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All You Need to Know about Kefir


What is Kefir? What are the benefits? How do you make it?

Kefir, pronounced “kee-feer,” is a fermented milk drink people have been sipping for thousands of years. And according to ancient wisdom and modern research, kefir is extremely good for you.

1. Promotes gut health

Your digestive tract is home to an entire world of microorganisms (microbiome) that include bacteria, fungi and viruses. Some of them are harmful, while others are helpful, assisting with digestion and creating substances your body needs. If the bad bacteria start to multiply and spread, it throws the microbiome off balance, causing:

Abdominal pain. Bloating. Constipation. Diarrhea. Gas. Kefir contains approximately 12 active probiotic strains. When you eat probiotic and postbiotic-rich foods like kefir, it adds more good bacteria to your gut. They keep harmful bacteria in check and support gut health. One study suggests that regularly consuming kefir positively shifts the balance of organisms in the microbiome, reducing symptoms of inflammatory bowel disease. Another study found that kefir relieves chronic constipation.

2. Maintains strong bones

Having strong bones is essential for staying active, especially as you age and lose bone mass. A glass of kefir contains the nutrients you need to build and repair bones, including:

Calcium: This essential mineral makes bones hard. As our bodies can’t produce it, it’s essential to get enough in your diet. Vitamin D: You can’t absorb calcium unless you have vitamin D. So, this vitamin is crucial for bone health. Phosphorus: This mineral is abundant in most people’s diets and works alongside calcium to build bones. Magnesium: A key component in bone structure, magnesium makes bones stronger. Vitamin K: Found in whole-milk kefir, vitamin K is involved with multiple bone processes. 3. Fights germs

Kefir is a gut superhero because it fights off illness-causing germs like E. coli and salmonella. In lab studies, kefir was just as effective at combating harmful bacteria as antibiotics. The good bacteria in kefir compete with harmful organisms for resources in your gut. And they also release byproducts toxic to the bad bacteria and yeast.

In addition to battling bad bacteria in your gut, kefir protects teeth against bacteria that cause cavities. A dental study compared drinking kefir with a daily fluoride rinse. The kefir was just as effective as fluoride in reducing cavity risk.

4. Keeps muscles healthy

Protein is essential for building and repairing muscles. While kefir doesn’t have as much protein as Greek yogurt, it does have more than an egg. It also boasts magnesium — important for muscle movement — and phosphorus, which plays a vital role in the growth and repair of tissue.

5. Helps manage blood sugar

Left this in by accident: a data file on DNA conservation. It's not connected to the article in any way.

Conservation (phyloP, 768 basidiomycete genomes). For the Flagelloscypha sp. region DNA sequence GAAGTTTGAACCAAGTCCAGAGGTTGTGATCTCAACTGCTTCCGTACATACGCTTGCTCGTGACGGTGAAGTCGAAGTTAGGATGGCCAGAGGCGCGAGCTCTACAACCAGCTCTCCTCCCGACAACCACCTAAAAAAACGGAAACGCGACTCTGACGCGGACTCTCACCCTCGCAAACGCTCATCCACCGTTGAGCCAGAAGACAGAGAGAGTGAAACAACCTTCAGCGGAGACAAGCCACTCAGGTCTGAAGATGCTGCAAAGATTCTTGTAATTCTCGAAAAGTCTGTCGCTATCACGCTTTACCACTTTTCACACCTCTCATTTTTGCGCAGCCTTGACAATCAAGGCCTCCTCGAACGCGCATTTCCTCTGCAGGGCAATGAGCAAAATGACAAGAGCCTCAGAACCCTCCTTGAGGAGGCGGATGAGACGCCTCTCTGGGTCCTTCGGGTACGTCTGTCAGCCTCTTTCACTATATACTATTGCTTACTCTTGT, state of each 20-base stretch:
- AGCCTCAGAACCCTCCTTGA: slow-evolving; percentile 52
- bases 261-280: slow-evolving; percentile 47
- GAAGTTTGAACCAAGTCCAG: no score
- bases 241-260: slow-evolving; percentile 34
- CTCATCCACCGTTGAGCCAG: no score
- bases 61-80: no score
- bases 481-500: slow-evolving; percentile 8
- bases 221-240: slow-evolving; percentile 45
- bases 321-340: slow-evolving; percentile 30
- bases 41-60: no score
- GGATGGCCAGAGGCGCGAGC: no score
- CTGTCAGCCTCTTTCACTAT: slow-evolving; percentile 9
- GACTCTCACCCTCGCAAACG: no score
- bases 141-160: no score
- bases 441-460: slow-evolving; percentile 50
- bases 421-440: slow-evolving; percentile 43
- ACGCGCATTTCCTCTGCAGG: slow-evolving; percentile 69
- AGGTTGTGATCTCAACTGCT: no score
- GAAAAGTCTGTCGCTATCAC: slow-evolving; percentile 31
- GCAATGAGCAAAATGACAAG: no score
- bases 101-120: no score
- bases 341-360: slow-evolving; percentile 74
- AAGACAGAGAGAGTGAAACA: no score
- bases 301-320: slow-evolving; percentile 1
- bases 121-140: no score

If you have Type 2 diabetes, your body can’t effectively process glucose (blood sugar). Kefir may help prevent diabetes or even be part of your treatment plan to lower glucose levels. A study of people with Type 2 diabetes found that drinking 20 ounces of kefir a day helped keep glucose in check.

6. Eases stress

Keeping your fridge stocked with kefir may help you better face stressful situations. At least, that’s what one lab study on kefir consumption found. The probiotic drink changed the makeup of gut bacteria, shifting it toward those bacteria that produce gamma-aminobutyric acid (GABA). This amino acid has a calming effect on your brain, helping you relax.

Kefir also boasts other substances known for helping ease tension. These nutrients help create and regulate brain chemicals that stabilize your mood:

B vitamins. Magnesium. Tryptophan. Kefir has several health benefits and can be a nutritious addition to your diet. Just keep in mind, says Sommer, that you can get some gas and bloating when you first start eating foods high in probiotics. Add kefir slowly as your body adjusts. And enjoy this delicious way to boost your overall health.

How to make Kefir:

Milk Kefir

What you’ll need:

Good quality whole milk. Wooden spoon. Glass jar. Kitchen roll/ coffee filter and a rubber band to secure it with. Plastic strainer - don’t use metal. Kefir grains.

Ensure everything is scrupulously clean.

You’ll need approximately 2 tsp of kefir per cup of milk. Add kefir and milk to the jar and place the kitchen roll/coffee filter over the top and secure with the rubber band. That’s it! Leave on the kitchen side for 12+ hours depending on the level of sourness you enjoy… 12 hours in summer is enough to taste like a thin yoghurt, by 24 you will see the milk thickening with pockets of whey (it’s a matter of taste how you enjoy it ).

In winter it could take double the time, fermentation happens quicker in warmer temperatures.

Once you’re ready to strain the kefir you use the plastic strainer and put the freshly strained kefir milk in the fridge to stop the fermentation and put the strained kefir grains into a new jar with fresh milk for your next batch!

Paul

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